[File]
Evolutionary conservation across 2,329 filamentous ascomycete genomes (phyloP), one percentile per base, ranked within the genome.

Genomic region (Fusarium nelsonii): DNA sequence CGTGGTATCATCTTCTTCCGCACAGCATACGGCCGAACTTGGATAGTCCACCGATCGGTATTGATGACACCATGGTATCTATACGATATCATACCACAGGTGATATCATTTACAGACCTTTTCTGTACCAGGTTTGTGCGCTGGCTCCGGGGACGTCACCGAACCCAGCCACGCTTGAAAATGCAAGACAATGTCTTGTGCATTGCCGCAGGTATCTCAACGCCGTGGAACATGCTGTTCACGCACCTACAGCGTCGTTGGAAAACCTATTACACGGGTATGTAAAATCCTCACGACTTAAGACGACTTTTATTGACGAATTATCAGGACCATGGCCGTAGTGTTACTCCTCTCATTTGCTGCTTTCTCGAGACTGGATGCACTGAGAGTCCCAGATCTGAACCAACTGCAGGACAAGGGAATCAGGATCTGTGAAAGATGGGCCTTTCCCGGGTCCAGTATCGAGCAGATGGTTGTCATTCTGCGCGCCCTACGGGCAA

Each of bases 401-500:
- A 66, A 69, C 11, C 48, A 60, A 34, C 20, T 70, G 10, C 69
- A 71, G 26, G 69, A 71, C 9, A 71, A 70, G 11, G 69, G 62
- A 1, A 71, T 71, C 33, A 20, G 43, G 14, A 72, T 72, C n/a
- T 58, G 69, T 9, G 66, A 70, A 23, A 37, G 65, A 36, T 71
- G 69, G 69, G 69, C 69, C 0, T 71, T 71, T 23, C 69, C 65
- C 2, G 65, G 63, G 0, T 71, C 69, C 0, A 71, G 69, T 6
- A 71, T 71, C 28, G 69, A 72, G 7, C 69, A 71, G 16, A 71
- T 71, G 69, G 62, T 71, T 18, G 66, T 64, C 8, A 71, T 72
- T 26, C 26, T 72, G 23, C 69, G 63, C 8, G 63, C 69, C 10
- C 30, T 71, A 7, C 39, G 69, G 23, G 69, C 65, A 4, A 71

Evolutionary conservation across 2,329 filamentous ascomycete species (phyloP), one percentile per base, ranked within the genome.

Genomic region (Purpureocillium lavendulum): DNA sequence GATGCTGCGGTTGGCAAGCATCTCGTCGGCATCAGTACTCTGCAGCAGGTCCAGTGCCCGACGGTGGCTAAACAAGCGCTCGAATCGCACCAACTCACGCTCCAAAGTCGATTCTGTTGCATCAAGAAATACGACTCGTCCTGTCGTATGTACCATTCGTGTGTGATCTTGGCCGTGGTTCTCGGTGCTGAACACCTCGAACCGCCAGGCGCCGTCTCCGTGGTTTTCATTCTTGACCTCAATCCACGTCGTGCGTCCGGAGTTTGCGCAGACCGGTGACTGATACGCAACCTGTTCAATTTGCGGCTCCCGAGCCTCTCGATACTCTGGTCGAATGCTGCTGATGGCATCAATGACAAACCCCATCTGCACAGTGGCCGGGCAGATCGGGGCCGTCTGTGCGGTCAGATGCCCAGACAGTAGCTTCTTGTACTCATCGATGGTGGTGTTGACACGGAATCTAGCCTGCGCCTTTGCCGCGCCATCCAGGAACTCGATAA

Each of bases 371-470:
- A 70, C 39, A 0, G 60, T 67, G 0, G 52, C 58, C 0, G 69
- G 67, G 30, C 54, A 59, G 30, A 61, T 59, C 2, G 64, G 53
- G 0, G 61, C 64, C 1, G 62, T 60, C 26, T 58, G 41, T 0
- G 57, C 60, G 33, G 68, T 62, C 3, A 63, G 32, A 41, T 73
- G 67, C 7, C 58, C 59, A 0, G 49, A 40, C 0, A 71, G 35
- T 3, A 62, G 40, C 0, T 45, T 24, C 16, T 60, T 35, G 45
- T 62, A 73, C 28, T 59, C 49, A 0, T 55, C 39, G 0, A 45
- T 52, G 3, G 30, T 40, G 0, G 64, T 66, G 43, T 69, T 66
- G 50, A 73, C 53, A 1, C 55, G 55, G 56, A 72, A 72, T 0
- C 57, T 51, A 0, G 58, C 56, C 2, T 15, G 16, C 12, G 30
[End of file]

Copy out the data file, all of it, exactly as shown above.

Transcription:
Evolutionary conservation across 2,329 filamentous ascomycete genomes (phyloP), one percentile per base, ranked within the genome.

Genomic region (Fusarium nelsonii): DNA sequence CGTGGTATCATCTTCTTCCGCACAGCATACGGCCGAACTTGGATAGTCCACCGATCGGTATTGATGACACCATGGTATCTATACGATATCATACCACAGGTGATATCATTTACAGACCTTTTCTGTACCAGGTTTGTGCGCTGGCTCCGGGGACGTCACCGAACCCAGCCACGCTTGAAAATGCAAGACAATGTCTTGTGCATTGCCGCAGGTATCTCAACGCCGTGGAACATGCTGTTCACGCACCTACAGCGTCGTTGGAAAACCTATTACACGGGTATGTAAAATCCTCACGACTTAAGACGACTTTTATTGACGAATTATCAGGACCATGGCCGTAGTGTTACTCCTCTCATTTGCTGCTTTCTCGAGACTGGATGCACTGAGAGTCCCAGATCTGAACCAACTGCAGGACAAGGGAATCAGGATCTGTGAAAGATGGGCCTTTCCCGGGTCCAGTATCGAGCAGATGGTTGTCATTCTGCGCGCCCTACGGGCAA

Each of bases 401-500:
- A 66, A 69, C 11, C 48, A 60, A 34, C 20, T 70, G 10, C 69
- A 71, G 26, G 69, A 71, C 9, A 71, A 70, G 11, G 69, G 62
- A 1, A 71, T 71, C 33, A 20, G 43, G 14, A 72, T 72, C n/a
- T 58, G 69, T 9, G 66, A 70, A 23, A 37, G 65, A 36, T 71
- G 69, G 69, G 69, C 69, C 0, T 71, T 71, T 23, C 69, C 65
- C 2, G 65, G 63, G 0, T 71, C 69, C 0, A 71, G 69, T 6
- A 71, T 71, C 28, G 69, A 72, G 7, C 69, A 71, G 16, A 71
- T 71, G 69, G 62, T 71, T 18, G 66, T 64, C 8, A 71, T 72
- T 26, C 26, T 72, G 23, C 69, G 63, C 8, G 63, C 69, C 10
- C 30, T 71, A 7, C 39, G 69, G 23, G 69, C 65, A 4, A 71

Evolutionary conservation across 2,329 filamentous ascomycete species (phyloP), one percentile per base, ranked within the genome.

Genomic region (Purpureocillium lavendulum): DNA sequence GATGCTGCGGTTGGCAAGCATCTCGTCGGCATCAGTACTCTGCAGCAGGTCCAGTGCCCGACGGTGGCTAAACAAGCGCTCGAATCGCACCAACTCACGCTCCAAAGTCGATTCTGTTGCATCAAGAAATACGACTCGTCCTGTCGTATGTACCATTCGTGTGTGATCTTGGCCGTGGTTCTCGGTGCTGAACACCTCGAACCGCCAGGCGCCGTCTCCGTGGTTTTCATTCTTGACCTCAATCCACGTCGTGCGTCCGGAGTTTGCGCAGACCGGTGACTGATACGCAACCTGTTCAATTTGCGGCTCCCGAGCCTCTCGATACTCTGGTCGAATGCTGCTGATGGCATCAATGACAAACCCCATCTGCACAGTGGCCGGGCAGATCGGGGCCGTCTGTGCGGTCAGATGCCCAGACAGTAGCTTCTTGTACTCATCGATGGTGGTGTTGACACGGAATCTAGCCTGCGCCTTTGCCGCGCCATCCAGGAACTCGATAA

Each of bases 371-470:
- A 70, C 39, A 0, G 60, T 67, G 0, G 52, C 58, C 0, G 69
- G 67, G 30, C 54, A 59, G 30, A 61, T 59, C 2, G 64, G 53
- G 0, G 61, C 64, C 1, G 62, T 60, C 26, T 58, G 41, T 0
- G 57, C 60, G 33, G 68, T 62, C 3, A 63, G 32, A 41, T 73
- G 67, C 7, C 58, C 59, A 0, G 49, A 40, C 0, A 71, G 35
- T 3, A 62, G 40, C 0, T 45, T 24, C 16, T 60, T 35, G 45
- T 62, A 73, C 28, T 59, C 49, A 0, T 55, C 39, G 0, A 45
- T 52, G 3, G 30, T 40, G 0, G 64, T 66, G 43, T 69, T 66
- G 50, A 73, C 53, A 1, C 55, G 55, G 56, A 72, A 72, T 0
- C 57, T 51, A 0, G 58, C 56, C 2, T 15, G 16, C 12, G 30